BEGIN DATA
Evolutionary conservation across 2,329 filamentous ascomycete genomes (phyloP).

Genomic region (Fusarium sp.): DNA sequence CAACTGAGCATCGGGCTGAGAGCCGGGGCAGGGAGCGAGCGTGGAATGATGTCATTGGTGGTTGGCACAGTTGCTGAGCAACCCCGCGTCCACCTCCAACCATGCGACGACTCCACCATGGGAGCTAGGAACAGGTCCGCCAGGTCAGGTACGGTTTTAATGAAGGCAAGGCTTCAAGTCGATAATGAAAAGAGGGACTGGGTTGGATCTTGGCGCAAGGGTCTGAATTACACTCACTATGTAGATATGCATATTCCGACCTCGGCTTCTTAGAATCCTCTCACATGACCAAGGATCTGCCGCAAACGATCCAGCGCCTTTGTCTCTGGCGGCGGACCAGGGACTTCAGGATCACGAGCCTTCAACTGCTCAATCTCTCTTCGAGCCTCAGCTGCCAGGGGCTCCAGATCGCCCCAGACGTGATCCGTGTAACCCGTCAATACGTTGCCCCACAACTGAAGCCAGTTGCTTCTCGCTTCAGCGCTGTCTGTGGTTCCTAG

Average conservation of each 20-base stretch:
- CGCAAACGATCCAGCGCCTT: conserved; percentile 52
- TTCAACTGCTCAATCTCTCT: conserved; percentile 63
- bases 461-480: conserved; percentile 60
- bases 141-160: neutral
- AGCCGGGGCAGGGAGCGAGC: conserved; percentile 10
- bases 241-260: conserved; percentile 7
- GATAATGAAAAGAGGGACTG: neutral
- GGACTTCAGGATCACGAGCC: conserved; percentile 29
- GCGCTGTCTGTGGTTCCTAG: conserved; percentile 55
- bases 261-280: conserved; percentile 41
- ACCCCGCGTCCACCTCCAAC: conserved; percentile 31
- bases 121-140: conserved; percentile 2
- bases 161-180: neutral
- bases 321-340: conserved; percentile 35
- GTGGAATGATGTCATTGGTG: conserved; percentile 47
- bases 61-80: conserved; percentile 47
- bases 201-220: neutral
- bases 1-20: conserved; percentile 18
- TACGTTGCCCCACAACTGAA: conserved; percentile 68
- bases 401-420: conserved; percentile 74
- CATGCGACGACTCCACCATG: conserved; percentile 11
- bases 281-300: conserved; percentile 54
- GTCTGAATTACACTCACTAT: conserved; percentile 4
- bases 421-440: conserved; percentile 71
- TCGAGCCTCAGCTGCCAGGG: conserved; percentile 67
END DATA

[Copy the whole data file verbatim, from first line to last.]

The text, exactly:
Evolutionary conservation across 2,329 filamentous ascomycete genomes (phyloP).

Genomic region (Fusarium sp.): DNA sequence CAACTGAGCATCGGGCTGAGAGCCGGGGCAGGGAGCGAGCGTGGAATGATGTCATTGGTGGTTGGCACAGTTGCTGAGCAACCCCGCGTCCACCTCCAACCATGCGACGACTCCACCATGGGAGCTAGGAACAGGTCCGCCAGGTCAGGTACGGTTTTAATGAAGGCAAGGCTTCAAGTCGATAATGAAAAGAGGGACTGGGTTGGATCTTGGCGCAAGGGTCTGAATTACACTCACTATGTAGATATGCATATTCCGACCTCGGCTTCTTAGAATCCTCTCACATGACCAAGGATCTGCCGCAAACGATCCAGCGCCTTTGTCTCTGGCGGCGGACCAGGGACTTCAGGATCACGAGCCTTCAACTGCTCAATCTCTCTTCGAGCCTCAGCTGCCAGGGGCTCCAGATCGCCCCAGACGTGATCCGTGTAACCCGTCAATACGTTGCCCCACAACTGAAGCCAGTTGCTTCTCGCTTCAGCGCTGTCTGTGGTTCCTAG

Average conservation of each 20-base stretch:
- CGCAAACGATCCAGCGCCTT: conserved; percentile 52
- TTCAACTGCTCAATCTCTCT: conserved; percentile 63
- bases 461-480: conserved; percentile 60
- bases 141-160: neutral
- AGCCGGGGCAGGGAGCGAGC: conserved; percentile 10
- bases 241-260: conserved; percentile 7
- GATAATGAAAAGAGGGACTG: neutral
- GGACTTCAGGATCACGAGCC: conserved; percentile 29
- GCGCTGTCTGTGGTTCCTAG: conserved; percentile 55
- bases 261-280: conserved; percentile 41
- ACCCCGCGTCCACCTCCAAC: conserved; percentile 31
- bases 121-140: conserved; percentile 2
- bases 161-180: neutral
- bases 321-340: conserved; percentile 35
- GTGGAATGATGTCATTGGTG: conserved; percentile 47
- bases 61-80: conserved; percentile 47
- bases 201-220: neutral
- bases 1-20: conserved; percentile 18
- TACGTTGCCCCACAACTGAA: conserved; percentile 68
- bases 401-420: conserved; percentile 74
- CATGCGACGACTCCACCATG: conserved; percentile 11
- bases 281-300: conserved; percentile 54
- GTCTGAATTACACTCACTAT: conserved; percentile 4
- bases 421-440: conserved; percentile 71
- TCGAGCCTCAGCTGCCAGGG: conserved; percentile 67